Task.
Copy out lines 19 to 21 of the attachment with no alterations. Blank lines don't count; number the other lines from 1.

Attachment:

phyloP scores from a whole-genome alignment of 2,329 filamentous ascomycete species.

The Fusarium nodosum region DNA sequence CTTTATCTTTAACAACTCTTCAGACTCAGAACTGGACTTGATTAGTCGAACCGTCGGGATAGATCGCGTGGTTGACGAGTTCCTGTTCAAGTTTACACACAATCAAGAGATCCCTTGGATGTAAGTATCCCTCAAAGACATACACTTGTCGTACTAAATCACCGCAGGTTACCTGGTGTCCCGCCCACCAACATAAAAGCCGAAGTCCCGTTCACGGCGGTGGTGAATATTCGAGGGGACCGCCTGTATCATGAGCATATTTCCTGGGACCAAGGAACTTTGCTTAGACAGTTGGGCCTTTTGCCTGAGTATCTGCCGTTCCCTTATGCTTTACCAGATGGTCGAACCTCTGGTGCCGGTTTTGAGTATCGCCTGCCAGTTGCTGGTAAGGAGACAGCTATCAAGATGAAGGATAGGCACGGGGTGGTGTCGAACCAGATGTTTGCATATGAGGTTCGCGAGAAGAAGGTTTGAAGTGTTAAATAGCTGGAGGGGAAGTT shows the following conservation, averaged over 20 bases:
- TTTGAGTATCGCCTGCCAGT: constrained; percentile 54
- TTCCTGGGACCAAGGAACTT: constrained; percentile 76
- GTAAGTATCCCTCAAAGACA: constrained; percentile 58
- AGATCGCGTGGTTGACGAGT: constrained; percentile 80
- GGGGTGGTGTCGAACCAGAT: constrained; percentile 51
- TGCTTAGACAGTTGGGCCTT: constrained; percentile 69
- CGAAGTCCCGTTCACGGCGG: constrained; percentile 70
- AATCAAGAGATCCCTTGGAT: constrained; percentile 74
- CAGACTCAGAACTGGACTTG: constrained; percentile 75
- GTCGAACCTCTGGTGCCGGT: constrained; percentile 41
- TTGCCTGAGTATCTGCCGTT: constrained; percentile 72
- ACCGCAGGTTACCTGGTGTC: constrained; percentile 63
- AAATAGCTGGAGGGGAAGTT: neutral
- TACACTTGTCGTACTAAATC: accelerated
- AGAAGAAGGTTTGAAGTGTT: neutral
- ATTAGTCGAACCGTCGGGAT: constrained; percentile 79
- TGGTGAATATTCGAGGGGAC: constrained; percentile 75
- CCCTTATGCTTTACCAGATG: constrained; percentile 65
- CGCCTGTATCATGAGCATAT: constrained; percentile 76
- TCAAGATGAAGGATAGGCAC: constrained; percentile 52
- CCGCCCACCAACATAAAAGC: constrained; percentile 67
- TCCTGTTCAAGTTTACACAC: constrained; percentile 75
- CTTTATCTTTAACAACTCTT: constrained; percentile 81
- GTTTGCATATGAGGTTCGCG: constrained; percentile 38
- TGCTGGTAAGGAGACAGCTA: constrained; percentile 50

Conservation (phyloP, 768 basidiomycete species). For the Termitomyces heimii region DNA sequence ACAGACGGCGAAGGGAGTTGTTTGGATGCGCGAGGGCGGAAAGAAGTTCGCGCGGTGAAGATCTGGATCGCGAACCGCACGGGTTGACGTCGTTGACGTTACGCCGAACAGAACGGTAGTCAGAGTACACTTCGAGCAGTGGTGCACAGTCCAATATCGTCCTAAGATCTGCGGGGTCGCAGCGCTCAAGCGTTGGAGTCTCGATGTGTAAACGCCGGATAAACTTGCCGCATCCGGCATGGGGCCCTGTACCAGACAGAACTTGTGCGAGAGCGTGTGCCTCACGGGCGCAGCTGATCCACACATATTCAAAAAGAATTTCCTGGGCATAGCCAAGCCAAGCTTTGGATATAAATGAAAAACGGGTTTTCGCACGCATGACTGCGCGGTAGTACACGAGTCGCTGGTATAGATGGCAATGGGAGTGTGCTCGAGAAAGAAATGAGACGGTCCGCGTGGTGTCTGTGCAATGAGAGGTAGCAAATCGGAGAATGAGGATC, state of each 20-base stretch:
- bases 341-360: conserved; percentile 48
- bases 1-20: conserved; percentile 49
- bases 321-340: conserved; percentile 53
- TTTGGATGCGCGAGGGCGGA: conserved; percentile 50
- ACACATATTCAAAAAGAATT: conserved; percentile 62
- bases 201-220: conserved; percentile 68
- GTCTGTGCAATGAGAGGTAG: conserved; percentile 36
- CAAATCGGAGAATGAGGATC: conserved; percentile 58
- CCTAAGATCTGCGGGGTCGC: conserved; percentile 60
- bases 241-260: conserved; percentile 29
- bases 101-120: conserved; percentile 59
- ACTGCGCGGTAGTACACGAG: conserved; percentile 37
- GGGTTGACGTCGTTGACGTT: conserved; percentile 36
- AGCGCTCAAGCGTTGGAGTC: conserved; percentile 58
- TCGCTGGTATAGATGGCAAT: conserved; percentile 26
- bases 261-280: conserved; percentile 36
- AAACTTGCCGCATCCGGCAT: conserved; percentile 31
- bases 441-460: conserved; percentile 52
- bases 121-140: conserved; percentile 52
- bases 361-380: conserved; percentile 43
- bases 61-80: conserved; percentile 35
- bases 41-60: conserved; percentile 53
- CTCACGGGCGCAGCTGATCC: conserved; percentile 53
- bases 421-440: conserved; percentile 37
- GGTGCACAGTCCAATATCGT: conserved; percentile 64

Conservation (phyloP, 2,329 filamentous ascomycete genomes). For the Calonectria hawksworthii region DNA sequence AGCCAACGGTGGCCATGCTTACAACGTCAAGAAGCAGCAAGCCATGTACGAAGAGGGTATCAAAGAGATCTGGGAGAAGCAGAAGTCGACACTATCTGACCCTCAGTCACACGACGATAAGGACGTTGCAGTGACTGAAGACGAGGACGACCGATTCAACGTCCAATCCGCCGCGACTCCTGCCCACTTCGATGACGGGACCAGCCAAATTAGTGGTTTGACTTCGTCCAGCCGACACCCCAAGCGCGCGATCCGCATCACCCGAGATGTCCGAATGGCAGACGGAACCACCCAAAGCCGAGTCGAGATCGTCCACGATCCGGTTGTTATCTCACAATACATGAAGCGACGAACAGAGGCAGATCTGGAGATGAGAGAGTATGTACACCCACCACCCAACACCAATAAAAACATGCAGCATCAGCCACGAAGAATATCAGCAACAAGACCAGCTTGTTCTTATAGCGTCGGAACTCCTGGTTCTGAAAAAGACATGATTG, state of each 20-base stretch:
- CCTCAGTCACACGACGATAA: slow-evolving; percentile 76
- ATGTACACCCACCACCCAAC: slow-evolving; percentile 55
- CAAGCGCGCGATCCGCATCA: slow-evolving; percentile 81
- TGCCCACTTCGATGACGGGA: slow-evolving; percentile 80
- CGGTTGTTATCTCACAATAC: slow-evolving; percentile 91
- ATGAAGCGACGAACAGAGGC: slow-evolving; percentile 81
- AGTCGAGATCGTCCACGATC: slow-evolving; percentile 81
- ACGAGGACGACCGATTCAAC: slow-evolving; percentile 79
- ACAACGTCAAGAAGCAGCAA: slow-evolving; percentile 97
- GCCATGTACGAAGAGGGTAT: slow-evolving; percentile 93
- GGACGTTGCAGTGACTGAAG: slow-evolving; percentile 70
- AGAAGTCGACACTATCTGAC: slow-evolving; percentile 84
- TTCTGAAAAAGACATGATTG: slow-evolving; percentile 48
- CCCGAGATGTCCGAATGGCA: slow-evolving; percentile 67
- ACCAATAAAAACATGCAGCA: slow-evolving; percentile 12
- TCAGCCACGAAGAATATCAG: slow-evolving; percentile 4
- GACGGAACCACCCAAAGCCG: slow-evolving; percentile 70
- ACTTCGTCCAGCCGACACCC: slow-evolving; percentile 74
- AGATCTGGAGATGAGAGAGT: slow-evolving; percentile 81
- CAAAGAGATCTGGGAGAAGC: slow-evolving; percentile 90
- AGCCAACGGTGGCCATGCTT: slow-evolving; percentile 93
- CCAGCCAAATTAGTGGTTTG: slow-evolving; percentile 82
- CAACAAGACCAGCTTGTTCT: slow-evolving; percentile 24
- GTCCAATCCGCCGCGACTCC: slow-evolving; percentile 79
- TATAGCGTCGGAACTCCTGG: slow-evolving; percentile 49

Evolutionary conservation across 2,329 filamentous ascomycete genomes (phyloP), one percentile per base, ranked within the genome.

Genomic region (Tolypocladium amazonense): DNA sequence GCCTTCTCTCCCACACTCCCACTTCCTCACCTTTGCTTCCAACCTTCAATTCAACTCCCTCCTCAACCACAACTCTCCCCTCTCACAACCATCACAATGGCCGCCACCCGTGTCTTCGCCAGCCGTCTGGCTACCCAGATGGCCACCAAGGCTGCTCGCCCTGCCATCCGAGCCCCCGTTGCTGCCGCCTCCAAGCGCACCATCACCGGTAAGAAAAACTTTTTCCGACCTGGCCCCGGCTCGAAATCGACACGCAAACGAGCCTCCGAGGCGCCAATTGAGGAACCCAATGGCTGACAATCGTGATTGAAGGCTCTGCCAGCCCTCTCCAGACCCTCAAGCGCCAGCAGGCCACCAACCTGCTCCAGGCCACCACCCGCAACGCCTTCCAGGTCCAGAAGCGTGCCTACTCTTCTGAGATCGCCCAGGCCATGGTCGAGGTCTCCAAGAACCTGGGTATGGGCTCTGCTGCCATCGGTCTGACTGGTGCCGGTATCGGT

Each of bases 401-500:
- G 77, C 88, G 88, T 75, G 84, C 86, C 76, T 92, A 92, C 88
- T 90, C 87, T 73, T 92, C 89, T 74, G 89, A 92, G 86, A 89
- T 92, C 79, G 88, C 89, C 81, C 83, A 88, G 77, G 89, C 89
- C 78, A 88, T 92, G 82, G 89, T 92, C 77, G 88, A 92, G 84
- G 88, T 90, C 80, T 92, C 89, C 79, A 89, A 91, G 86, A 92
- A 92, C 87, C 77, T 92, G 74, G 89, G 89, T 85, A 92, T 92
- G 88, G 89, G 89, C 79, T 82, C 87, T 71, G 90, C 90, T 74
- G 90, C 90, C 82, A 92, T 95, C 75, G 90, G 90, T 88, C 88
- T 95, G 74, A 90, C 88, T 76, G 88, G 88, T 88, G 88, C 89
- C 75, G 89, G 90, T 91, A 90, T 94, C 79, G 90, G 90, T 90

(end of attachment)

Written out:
- TGGTGAATATTCGAGGGGAC: constrained; percentile 75
- CCCTTATGCTTTACCAGATG: constrained; percentile 65
- CGCCTGTATCATGAGCATAT: constrained; percentile 76